A telegraph is a device or system for sending written messages over long distances. The technology is called telegraphy, and the printed message itself is a telegram.
If the logic of Greek grammar were to be followed, this kind of relationship would hold in general for compounds in which the final element is derived from the Greek verb γράφειν meaning ‘write.’ But it doesn’t. In the technology called photography, it’s the printed result that’s called a photograph, not the device (which is called a camera).
An epigraph is an inscription, or (in literature) a motto or quotation at the beginning of a book or chapter; an epigram is a short, witty saying or poem.
A radiograph is an x-ray photograph; a radiogram is (in American English) a telegram sent by radio.
A pentagram (or pentacle) is a five-pointed star. The word pentagraph is not found in most dictionaries, but it’s found in Wikipedia and means, by extension from digraph, “a sequence of five letters used to represent a single sound (phoneme), or a combination of sounds, that do not correspond to the individual values of the letters.”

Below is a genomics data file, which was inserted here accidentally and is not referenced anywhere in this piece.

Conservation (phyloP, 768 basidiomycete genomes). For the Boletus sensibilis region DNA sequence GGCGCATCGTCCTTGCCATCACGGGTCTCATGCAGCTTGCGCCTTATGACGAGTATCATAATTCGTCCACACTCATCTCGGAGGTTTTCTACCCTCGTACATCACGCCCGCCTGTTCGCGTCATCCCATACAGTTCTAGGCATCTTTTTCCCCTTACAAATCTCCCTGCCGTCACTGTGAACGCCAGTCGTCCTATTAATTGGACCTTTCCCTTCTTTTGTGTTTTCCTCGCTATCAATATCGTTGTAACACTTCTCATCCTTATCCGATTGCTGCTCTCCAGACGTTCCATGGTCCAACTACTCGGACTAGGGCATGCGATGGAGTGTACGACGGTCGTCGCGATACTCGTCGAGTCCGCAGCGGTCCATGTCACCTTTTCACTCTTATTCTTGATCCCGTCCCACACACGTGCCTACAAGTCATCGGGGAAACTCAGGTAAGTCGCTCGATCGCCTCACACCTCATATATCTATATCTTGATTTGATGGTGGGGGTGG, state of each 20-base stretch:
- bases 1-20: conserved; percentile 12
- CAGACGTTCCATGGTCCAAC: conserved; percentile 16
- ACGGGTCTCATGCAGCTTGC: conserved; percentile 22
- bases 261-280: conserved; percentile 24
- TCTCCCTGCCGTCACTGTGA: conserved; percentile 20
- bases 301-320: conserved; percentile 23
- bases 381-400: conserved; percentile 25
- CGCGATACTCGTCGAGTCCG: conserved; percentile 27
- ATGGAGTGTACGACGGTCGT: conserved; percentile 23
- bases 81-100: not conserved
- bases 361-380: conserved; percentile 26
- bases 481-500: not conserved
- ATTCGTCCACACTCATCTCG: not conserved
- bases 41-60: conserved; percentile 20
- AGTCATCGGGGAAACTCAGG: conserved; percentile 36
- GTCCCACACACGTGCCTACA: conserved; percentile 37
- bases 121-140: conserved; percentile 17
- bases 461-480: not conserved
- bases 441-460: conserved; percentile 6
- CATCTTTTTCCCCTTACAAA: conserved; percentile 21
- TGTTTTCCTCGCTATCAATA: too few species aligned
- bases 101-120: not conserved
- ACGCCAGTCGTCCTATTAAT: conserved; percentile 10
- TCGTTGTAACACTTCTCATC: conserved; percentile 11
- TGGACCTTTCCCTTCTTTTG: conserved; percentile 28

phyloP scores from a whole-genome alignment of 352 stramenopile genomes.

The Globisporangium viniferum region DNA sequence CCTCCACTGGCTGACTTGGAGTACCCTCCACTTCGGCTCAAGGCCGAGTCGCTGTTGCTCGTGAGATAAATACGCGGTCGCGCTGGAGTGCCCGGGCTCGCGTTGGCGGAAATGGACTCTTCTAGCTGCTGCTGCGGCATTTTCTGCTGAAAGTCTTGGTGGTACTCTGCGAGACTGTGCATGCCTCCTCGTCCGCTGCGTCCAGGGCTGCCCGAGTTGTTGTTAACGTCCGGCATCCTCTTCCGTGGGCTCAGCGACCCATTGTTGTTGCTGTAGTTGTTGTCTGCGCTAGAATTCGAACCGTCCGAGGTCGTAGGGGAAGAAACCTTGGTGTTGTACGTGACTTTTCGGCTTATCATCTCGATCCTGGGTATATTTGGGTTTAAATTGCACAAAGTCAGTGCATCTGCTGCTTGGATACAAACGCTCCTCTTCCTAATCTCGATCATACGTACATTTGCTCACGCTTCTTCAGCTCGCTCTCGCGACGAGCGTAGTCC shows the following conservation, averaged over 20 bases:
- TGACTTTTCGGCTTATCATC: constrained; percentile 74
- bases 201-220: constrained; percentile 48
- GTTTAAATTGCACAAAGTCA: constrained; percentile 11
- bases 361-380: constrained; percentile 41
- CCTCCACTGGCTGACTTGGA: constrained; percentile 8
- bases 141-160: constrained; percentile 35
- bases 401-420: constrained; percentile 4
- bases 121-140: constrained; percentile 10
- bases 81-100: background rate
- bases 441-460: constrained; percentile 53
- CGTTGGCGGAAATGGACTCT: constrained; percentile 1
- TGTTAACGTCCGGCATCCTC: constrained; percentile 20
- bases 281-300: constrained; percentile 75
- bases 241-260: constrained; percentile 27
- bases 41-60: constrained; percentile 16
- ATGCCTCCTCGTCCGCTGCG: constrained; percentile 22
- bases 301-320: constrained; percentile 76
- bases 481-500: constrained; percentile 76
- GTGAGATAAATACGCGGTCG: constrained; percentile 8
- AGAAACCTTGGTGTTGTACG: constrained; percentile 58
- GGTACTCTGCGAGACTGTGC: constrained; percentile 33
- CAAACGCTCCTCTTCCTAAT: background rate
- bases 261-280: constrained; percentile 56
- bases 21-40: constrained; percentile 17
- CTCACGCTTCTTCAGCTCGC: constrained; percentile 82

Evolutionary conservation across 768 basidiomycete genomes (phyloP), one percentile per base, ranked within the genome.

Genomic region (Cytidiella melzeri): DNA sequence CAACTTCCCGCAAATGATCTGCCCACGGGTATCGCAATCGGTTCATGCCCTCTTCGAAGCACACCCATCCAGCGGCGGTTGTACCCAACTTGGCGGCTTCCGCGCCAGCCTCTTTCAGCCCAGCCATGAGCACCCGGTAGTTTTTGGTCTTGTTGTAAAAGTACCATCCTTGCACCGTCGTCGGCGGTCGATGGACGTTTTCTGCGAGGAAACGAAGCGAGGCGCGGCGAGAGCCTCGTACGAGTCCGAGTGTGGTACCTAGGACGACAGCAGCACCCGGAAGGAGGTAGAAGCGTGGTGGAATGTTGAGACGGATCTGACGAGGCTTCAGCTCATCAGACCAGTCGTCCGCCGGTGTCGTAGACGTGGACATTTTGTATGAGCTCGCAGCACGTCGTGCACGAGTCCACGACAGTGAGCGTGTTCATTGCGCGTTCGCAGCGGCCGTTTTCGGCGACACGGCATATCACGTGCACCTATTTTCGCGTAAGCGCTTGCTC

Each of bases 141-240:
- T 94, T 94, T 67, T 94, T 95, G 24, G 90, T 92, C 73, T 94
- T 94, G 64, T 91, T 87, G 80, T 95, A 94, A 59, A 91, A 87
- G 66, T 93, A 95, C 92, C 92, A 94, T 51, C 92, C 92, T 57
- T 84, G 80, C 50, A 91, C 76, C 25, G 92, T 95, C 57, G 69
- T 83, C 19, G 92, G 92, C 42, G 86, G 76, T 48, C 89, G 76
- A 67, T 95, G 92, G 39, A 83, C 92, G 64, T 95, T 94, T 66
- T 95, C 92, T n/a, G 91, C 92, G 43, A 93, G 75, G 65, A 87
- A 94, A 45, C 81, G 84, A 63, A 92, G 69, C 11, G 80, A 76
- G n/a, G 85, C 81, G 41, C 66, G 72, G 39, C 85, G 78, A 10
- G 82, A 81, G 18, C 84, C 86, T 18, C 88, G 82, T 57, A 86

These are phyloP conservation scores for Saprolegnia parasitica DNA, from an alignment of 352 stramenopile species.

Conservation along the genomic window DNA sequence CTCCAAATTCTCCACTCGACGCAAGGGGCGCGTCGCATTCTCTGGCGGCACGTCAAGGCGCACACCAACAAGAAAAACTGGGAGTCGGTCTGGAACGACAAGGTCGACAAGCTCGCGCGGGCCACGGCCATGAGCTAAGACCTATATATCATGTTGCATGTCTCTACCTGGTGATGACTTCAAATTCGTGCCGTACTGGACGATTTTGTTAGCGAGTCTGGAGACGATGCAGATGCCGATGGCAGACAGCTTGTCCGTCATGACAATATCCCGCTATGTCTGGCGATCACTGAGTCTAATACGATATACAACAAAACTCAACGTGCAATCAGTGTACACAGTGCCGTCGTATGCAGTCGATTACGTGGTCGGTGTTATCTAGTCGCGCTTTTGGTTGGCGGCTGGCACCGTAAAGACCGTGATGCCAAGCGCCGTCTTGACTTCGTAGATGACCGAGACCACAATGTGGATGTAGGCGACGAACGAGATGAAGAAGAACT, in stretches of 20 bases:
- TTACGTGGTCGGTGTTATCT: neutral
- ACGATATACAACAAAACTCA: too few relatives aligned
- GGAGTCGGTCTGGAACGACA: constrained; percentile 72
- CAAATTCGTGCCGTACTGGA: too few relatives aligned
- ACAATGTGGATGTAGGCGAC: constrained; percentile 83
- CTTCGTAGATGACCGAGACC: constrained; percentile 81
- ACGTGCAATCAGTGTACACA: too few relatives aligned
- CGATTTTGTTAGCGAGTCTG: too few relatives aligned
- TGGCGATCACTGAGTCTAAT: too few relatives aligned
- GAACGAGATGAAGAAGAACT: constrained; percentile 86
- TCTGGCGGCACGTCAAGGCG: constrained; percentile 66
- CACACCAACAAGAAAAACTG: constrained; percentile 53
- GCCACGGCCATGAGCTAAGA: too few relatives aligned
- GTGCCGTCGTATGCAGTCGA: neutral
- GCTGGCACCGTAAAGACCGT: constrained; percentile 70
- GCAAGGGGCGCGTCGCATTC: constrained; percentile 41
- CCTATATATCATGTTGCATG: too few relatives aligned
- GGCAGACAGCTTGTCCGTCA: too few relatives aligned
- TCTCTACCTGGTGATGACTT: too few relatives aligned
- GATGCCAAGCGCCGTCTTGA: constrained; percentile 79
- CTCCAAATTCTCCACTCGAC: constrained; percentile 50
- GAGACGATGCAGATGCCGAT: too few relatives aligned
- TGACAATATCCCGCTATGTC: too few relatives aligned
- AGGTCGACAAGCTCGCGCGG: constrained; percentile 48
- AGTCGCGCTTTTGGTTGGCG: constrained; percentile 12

The best-known example is the German tzsch, which stands the simple sound /tʃ/ (represented in English by the digraph ch), as in Nietzsche. The usual German way of representing this sound is the tetragraph tsch, itself a combination of t and the trigraph sch representing /ʃ/ (in English the digraph sh).
In French, the pentagraph eaulx is one of the many ways of representing the simple sound /o/ a the end of proper names, as in Meaulx, in addition to the tetragraphs eaux and ault (as in Renault) and numerous trigraphs (aux, aud, aut) and digraphs (os, ot, od); there are probably others. Sometimes one even finds a simple o, as in the case of the actor Jean Reno. But that would be too simple for French; Jean Reno is originally a Moroccan-born Spaniard named Juan Moreno. (Of course, there are many French people with Italian or Spanish surnames ending in o, like the former director of the Metropolitan Museum, Philippe de Montebello, or the current mayor of Paris, Anne Hidalgo.)